Raheem DeVaughn

A Place Called Love Land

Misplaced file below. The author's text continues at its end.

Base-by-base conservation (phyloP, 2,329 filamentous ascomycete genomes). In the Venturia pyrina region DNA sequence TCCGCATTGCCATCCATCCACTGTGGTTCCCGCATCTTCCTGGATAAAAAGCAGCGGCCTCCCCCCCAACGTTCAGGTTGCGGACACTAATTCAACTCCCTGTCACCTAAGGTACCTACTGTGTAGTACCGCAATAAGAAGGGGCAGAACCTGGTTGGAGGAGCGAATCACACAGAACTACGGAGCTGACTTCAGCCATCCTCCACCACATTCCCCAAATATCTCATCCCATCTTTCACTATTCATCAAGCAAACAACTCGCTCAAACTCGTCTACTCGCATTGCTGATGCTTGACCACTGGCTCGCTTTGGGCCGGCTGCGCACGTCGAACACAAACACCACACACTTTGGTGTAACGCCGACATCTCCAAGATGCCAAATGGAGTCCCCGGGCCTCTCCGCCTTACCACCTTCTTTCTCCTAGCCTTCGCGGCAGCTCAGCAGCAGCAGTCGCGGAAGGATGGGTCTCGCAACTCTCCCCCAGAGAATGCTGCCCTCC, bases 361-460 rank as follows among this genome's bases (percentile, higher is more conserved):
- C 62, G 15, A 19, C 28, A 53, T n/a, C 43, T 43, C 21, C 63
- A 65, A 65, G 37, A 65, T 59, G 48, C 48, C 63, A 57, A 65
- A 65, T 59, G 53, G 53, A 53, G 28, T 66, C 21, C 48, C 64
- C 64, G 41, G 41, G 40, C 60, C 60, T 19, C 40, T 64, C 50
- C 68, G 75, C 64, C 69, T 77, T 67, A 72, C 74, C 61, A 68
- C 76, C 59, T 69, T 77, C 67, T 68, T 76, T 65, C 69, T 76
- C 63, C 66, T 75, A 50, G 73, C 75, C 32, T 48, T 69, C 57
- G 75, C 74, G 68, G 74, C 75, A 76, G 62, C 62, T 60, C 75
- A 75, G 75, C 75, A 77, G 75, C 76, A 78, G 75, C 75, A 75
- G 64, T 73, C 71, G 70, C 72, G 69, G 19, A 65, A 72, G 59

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Artistically and commercially, Raheem DeVaughn's time with Jive/Zomba closed on a high note. The Love & War MasterPeace, his third and final album for the label, debuted in the Top Ten of the Billboard 200 and received a Grammy nomination in the category of Best R&B Album. Nonetheless, DeVaughn moved to the independent Mass Appeal for an album titled (perhaps after consulting a Lonnie Liston Smith album title generator) A Place Called Love Land. There are no space princesses or golden enchantresses, but Love Land is stocked sky-high with slow material for bedrooms. "Ridiculous" is a falsetto ballad, sparsely ornamented to allow the light to shine squarely upon DeVaughn's awestruck but clear-minded pleading. Three consecutive tracks during the latter half are among the singer's best slow jams. "Greatest Love" (featuring Dru Hill's Larry "Jazz" Anthony), "Cry Baby," and "Make a Baby" all contain melodic twists that are subtle, lingering, and satisfying enough to wash out the occasional bluntly graphic couplet. No matter how boastful DeVaughn gets, a listener can feel as if she's being addressed directly pretty much all the way through. Even when DeVaughn sings "On the phone saying I love her, but in the bathroom there's another," as he does on "Wrong Forever," it's done as repentance. It's surprising that the newly independent DeVaughn, whose transition to a smaller budget is sonically transparent, doesn't let loose with some freewheeling funk like "Lose Control." That said, the throbbing "Love Connection," released as a single several months prior to the album, is his best uptempo song, as well as one of his catchiest concoctions. It didn't gain traction with radio -- a major shame.

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